4 to Watch: Manchester Orchestra

Music Features Manchester Orchestra

Hometown: Atlanta, Ga.
Members [L-R]: Andy Hull (vocals, guitar), Chris Freeman (keyboards), Robert McDowell (guitar), Jeremiah Edmond (drums), Jonathan Corley (bass)
Fun Fact: Hull and Corley began collaborating in 8th grade, when they penned the epic “Braves Baseball 1994.”
Why They’re Worth Watching: The maturity and conceptual depth of 20-year-old frontman Hull’s songwriting are years beyond his age, and the band’s current lineup has the chemistry, chops and personality to deftly pull off his tunes.
For Fans Of: Pedro the Lion, The Weakerthans, early Radiohead

A striking image graces the cover of Manchester Orchestra’s debut LP, I’m Like a Virgin Losing a Child. It’s a young woman glancing up for a split second, frozen in time, her mysterious gaze momentarily trained on the camera as she unpacks her suitcase on her honeymoon night. Drummer Jeremiah Edmond accidentally stumbled on the faded color photograph years ago, after purchasing what he thought was a shoebox full of random pictures at a thrift store.

It turns out, though, that the pictures actually catalog the entire young life—birth, school, graduation, the military and marriage—of a man named James Edward Timmerman. The woman on the album cover is his wife. The picture of her (from the late ’50s) is the last photo in the chronology, and when the band saw it for the ?rst time, it was as if hundreds of tiny ?ashbulbs went off in their minds; In a chillingly perfect way, the image paralleled the nakedly personal coming-of-age/lost-innocence songs singer/guitarist Andy Hull had been writing.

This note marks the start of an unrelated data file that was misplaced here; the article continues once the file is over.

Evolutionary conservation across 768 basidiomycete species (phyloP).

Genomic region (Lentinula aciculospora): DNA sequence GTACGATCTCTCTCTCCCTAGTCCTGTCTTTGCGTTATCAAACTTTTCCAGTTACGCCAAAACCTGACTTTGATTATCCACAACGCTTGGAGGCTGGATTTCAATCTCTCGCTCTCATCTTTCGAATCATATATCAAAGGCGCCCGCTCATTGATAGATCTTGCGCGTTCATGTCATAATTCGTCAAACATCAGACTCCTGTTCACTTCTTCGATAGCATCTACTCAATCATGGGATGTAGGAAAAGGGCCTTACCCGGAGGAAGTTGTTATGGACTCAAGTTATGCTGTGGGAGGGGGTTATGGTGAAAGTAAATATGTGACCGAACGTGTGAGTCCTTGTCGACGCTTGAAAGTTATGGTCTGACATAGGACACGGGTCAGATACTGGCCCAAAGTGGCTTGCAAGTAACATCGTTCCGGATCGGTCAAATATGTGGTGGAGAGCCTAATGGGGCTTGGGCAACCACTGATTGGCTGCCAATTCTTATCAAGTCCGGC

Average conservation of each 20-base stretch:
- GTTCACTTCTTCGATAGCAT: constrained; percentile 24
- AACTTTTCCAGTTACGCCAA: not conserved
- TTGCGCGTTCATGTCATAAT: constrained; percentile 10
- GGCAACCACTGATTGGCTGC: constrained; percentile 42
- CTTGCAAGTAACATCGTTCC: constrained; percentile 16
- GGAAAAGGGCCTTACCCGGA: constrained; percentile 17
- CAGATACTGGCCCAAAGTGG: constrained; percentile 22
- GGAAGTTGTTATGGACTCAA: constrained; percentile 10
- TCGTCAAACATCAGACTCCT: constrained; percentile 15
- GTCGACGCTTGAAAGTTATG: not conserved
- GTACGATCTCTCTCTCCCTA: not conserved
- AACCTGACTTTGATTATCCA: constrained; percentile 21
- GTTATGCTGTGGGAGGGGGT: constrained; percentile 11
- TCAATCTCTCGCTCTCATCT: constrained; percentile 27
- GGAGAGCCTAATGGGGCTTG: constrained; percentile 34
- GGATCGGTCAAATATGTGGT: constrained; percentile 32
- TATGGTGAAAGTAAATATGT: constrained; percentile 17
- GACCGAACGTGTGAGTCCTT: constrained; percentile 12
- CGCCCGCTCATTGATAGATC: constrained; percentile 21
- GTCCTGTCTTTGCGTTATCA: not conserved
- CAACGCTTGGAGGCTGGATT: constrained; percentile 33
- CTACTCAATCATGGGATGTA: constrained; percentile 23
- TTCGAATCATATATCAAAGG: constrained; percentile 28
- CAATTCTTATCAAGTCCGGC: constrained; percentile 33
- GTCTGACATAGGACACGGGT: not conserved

“The last line on the record is ‘we can’t believe without bleeding,’” says Hull, “and I think that sums it up, like, you can’t really understand life until you’ve gone through everything. And the line, ‘I’m like a virgin losing a child,’ that’s her. For me, this [photo] represents the beginning and the end. She looks up and it’s like, ‘is she sad or is she excited?’”

“And it’s also cool,” adds bassist Jonathan Corley, “that there could be an 80-year-old woman somewhere out there who walks into a record shop and picks up an album with herself on the cover… on her honeymoon.”

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